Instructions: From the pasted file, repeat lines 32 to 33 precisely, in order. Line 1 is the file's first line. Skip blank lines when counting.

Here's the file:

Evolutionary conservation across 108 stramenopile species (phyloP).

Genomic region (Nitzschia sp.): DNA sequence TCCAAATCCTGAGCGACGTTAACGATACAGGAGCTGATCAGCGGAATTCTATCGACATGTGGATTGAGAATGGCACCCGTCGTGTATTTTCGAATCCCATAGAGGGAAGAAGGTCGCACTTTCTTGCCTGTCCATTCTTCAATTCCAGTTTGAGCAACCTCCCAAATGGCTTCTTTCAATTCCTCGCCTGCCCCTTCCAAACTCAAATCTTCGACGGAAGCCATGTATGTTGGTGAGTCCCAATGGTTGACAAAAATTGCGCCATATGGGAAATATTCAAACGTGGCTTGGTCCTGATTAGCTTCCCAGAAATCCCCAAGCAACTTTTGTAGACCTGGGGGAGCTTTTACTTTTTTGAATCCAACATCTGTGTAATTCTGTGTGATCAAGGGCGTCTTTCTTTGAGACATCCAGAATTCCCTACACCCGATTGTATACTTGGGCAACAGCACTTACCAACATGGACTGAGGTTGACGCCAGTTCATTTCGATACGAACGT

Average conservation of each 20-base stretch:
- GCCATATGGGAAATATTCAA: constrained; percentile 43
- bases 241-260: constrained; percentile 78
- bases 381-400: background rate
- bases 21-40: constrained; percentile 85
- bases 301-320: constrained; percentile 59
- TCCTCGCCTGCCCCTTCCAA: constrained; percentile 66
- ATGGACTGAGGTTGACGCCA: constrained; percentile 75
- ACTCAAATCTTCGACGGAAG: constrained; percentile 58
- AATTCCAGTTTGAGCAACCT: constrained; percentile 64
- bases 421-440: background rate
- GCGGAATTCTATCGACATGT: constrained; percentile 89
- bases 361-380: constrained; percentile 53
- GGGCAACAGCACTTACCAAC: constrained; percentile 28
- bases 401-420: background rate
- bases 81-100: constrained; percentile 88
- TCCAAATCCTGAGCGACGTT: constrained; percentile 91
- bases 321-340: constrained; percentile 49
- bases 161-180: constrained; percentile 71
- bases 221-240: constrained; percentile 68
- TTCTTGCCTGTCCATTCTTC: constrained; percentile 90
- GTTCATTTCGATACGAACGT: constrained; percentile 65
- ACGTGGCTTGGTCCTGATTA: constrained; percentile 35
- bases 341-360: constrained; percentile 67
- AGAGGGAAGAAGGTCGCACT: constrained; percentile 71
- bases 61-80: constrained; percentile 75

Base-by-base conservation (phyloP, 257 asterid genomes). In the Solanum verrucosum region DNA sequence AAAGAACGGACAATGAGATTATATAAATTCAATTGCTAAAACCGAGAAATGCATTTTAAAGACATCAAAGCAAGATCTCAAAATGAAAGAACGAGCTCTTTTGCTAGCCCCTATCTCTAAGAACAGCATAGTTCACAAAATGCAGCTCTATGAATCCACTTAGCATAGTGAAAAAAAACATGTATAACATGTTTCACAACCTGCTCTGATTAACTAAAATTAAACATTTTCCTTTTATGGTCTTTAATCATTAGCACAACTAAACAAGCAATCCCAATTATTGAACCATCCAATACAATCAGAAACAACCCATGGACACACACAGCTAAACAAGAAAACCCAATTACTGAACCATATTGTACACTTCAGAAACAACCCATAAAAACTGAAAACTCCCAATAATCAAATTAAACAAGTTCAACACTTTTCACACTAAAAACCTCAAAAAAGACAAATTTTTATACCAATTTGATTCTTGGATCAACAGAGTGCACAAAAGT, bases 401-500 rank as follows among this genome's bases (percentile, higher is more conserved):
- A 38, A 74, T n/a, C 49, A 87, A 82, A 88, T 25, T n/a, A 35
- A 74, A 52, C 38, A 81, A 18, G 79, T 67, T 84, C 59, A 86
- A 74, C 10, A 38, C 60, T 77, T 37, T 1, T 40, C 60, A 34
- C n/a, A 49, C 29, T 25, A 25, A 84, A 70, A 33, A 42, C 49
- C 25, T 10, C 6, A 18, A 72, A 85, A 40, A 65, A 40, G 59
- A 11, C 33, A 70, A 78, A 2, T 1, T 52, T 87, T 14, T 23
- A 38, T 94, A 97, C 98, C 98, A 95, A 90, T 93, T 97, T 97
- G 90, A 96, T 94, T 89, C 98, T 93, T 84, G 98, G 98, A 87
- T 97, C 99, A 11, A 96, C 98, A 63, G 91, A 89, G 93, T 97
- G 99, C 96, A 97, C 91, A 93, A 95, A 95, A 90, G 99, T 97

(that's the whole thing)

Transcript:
- A 74, C 10, A 38, C 60, T 77, T 37, T 1, T 40, C 60, A 34
- C n/a, A 49, C 29, T 25, A 25, A 84, A 70, A 33, A 42, C 49